Here is How Tim Tebow Handled the Recruiting Process
(Editor’s Note: Tim Tebow’s winning ways as a NFL starter created a great deal of interest in the highly competitive athlete. Tebow recently shared how he went through the recruiting process. Speaker Charlie Adams reviewed his popular book and wrote this article on how Tebow had success in finding the right College fit for him)
I speak on NCSA’s mission of Athleadership to athletes from around the world at locations such as the world class IMG Academies in Bradenton, Florida. NCSA Athletic Recruiting Network is the recruiting education partner of IMG, where the likes of Kobe Bryant, Venus and Serena Williams, Drew Brees, Eli Manning and Nomar Garciaparra have trained.
While traveling to Florida, I read with great interest the book of University of Florida great Tim Tebow. Tebow was the first sophomore in NCAA History to win the Heisman Trophy. He helped Florida win two BCS National Championships.
In all of my years of studying peak performer athletes and the recruiting process, I have always felt the number one quality of success is having ‘the fire within’ and being able to keep it stoked. Stoke the fire within!.
Tim Tebow’s fire is always stoked. The way he is winning as Broncos quarterback has a lot of people talking.
His book, “Through My Eyes” (Harper Collins Publishers) is a powerful read and filled with tools and insights that would help any athlete and coach. He explains his inner fire and how he keeps it stoked.
Tebow includes an entire chapter on his recruiting process as a Quarterback in Jacksonville, FL. Though it seemed everyone ahead of him in his family went to the University of Florida and that he would have been a lock to go there, he states that he was open minded in the process. Alabama actually started out as the leader. Their fans used to come to his games as a tenth grader holding up signs trying to get him to come to Tuscaloosa.
Tebow and his family started making Unofficial Visits in his tenth grade year. Start the process early, folks. That’s what he did. Unofficial Visits are where it is on your dime, but they are a great way to develop relationships, get a feel for schools, meet Coaches and athletes, and more. The Tebow’s took them to Alabama a bunch of times, LSU, Florida State, Miami, Ohio State, Michigan, Southern Cal, Florida, Clemson, Notre Dame and others. He says South Bend was too cold (ironically the NFL team that drafted him was the Broncos in snowy and cold Denver) and Southern Cal was too far away from Florida.
One of the things I tell audiences is go where they really want you. Tebow could tell Alabama stood out there, as did Florida. A deep faith young man, Tebow said ‘Bama really did their research on him. It’s a given that when football recruits visit the bigtime schools, they line up the pretty girls as hosts, but at ‘Bama they were sincere Christian young ladies. ‘Bama knew how important his faith was to him. Other schools tried to throw girls at him, which was a turnoff because they had not learned enough about him to know he was serious about his faith.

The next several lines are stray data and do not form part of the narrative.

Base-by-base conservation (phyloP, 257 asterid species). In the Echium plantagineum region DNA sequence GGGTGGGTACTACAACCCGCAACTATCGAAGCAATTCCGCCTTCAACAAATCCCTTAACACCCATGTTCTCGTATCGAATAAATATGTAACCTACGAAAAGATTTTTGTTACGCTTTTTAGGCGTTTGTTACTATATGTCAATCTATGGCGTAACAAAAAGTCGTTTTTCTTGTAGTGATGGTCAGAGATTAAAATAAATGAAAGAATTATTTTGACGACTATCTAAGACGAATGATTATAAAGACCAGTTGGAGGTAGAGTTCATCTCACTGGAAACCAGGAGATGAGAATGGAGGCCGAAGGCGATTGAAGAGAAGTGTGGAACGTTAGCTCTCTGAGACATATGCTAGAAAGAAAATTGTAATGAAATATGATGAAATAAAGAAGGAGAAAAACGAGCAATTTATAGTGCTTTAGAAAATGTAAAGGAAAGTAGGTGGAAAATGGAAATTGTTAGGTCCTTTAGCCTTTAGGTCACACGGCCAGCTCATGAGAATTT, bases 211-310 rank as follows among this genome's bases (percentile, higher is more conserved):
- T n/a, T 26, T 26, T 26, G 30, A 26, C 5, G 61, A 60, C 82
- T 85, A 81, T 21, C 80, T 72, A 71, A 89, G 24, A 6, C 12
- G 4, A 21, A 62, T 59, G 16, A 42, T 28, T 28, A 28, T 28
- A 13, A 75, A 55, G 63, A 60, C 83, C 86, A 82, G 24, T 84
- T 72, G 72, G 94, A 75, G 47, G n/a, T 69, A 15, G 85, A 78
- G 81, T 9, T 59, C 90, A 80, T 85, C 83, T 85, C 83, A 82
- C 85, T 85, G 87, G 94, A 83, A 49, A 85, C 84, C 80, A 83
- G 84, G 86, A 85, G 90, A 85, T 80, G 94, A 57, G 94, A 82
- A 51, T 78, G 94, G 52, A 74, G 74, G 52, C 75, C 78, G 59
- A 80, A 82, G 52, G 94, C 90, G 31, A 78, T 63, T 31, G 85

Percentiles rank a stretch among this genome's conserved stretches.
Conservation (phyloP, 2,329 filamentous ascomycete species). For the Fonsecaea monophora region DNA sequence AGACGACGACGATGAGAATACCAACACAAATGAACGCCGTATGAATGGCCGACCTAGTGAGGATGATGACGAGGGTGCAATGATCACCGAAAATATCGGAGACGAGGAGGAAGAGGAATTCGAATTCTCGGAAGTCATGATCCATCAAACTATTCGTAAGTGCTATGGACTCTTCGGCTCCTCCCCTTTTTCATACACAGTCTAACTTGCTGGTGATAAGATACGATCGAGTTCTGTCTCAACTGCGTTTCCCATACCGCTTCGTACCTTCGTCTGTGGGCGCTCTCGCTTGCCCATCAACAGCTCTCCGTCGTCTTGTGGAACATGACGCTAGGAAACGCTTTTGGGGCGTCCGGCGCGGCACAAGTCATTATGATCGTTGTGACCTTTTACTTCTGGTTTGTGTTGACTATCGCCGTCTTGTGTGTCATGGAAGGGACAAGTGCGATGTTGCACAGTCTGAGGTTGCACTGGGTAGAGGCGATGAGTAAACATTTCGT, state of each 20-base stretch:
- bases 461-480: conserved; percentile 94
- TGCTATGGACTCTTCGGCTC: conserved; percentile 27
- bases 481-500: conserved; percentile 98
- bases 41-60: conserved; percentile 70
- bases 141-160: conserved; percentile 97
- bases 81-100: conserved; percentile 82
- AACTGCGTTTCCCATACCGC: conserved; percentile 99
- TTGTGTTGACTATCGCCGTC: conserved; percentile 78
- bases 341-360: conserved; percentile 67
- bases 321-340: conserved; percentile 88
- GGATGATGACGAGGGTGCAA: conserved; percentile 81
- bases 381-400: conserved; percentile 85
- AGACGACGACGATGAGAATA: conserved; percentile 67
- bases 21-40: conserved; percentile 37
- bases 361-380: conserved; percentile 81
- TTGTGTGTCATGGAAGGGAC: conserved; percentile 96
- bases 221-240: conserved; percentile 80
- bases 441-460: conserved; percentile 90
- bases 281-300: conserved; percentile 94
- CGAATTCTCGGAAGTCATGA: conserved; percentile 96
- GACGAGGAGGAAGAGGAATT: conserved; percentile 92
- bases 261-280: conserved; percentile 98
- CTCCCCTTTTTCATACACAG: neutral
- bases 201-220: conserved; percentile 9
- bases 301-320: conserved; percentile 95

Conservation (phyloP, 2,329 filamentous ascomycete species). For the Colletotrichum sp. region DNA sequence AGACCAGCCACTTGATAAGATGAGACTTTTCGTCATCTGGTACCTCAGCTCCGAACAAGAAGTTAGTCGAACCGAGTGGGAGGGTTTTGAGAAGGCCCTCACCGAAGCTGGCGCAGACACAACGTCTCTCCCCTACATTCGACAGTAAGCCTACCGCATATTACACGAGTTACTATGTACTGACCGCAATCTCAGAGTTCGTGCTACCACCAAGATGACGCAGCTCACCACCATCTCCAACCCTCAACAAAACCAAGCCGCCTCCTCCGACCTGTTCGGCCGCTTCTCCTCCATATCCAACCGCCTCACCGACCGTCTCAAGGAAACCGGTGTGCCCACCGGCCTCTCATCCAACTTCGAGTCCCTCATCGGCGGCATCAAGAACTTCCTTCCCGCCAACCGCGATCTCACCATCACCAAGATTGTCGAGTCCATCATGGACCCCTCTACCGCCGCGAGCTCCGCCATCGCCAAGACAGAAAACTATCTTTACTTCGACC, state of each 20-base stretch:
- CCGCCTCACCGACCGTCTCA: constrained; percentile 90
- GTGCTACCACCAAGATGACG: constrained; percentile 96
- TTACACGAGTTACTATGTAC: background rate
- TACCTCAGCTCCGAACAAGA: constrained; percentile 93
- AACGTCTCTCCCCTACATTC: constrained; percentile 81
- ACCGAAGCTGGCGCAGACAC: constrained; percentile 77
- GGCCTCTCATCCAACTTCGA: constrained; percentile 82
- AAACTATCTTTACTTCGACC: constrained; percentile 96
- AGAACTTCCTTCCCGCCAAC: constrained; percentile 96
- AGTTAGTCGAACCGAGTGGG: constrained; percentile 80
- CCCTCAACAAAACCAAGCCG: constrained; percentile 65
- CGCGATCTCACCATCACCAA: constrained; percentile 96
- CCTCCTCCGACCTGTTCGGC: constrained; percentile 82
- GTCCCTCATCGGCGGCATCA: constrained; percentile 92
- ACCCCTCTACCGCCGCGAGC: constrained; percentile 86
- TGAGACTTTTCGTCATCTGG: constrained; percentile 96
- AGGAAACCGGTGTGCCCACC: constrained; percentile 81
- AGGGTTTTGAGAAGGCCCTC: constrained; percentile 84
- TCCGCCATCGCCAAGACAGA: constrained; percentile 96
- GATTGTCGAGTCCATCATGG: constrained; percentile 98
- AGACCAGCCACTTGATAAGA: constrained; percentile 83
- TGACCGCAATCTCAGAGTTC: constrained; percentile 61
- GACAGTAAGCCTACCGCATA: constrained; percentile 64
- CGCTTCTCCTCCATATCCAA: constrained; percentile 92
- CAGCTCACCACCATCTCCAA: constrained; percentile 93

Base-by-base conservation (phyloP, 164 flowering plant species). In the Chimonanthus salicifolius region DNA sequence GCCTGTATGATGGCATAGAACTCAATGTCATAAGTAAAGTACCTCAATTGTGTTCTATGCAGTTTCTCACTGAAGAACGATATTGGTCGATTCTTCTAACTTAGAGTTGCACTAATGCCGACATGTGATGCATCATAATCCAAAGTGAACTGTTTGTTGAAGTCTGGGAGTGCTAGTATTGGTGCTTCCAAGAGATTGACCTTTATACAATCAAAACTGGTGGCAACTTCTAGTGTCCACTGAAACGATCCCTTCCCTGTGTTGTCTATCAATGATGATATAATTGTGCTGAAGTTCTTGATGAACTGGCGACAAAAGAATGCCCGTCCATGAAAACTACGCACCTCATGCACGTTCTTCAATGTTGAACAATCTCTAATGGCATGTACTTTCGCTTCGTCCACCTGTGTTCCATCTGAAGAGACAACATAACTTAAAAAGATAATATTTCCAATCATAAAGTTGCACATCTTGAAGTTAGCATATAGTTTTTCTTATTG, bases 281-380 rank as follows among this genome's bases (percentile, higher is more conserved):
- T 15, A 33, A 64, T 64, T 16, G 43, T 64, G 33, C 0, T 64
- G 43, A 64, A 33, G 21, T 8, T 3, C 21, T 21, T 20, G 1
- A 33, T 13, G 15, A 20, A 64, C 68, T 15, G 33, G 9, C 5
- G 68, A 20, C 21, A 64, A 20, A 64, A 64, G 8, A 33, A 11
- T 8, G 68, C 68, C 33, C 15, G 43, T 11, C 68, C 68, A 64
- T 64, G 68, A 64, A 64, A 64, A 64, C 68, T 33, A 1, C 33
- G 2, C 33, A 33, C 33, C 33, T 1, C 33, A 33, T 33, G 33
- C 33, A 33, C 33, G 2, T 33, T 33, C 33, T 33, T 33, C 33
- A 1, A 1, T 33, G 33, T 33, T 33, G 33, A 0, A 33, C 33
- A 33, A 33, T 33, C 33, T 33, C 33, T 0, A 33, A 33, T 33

Many of you will experience rejection by some schools in recruiting or have your dream school spurn you. The amazing Tim Tebow, who would go on and become a six foot three inch and two hundred and forty pound QB, was rejected as well. He says once Georgia got a commitment from quarterback Matthew Stafford (now with the Detroit Lions) they quit recruiting him, and were up front with him about it. He says on a visit to Tennessee his eleventh grade year they hardly paid attention to him. Just one assistant coach spoke to him. They were fawning over another quarterback prospect.
It is imperative young people know that their actions are being monitored all the time. Tebow says during his junior year Florida Coach Urban Meyer was allowed to get out and evaluate during the Spring and watched him play a baseball game. Coach Meyer told him later he was really impressed with Tebow’s leadership and that he had never seen a right fielder impact a team the way he did. College Coaches are always looking for those kinds of things. They really love the kids that are leaders in different sports. They also are big on speaking to all kinds of people in the building to get various takes on character. If you are a weasel, they will find out, scratch you off their recruiting list, and go to the next athlete. They often get candid insights from the cafeteria lady, the janitor or someone else off the beaten path. Always do the right thing. Scholarships are on the line.
In recruiting it is important to know when Coaches can call or email you in your sport so you have a feeling of where you stand in recruiting. Tebow writes that Sept. 1 of his senior year was when they could start calling, and at 12:01 AM that day he got a call from Louisville. The calls kept coming!
You can take five Official Visits as a senior and Tebow picked Alabama, Florida, LSU, Michigan and Southern Cal for his Visits. At Alabama one sign in the stands of a home game read: STABLER, NAMATH, TEBOW. That gets the attention of a kid!
Tebow writes that relationships with the Coach would be very important to him. Tebow is one of the most competitive athletes in history, so he felt close to Urban Meyer, who Tebow describes in his book as having “a work ethic and drive that were unparalleled.”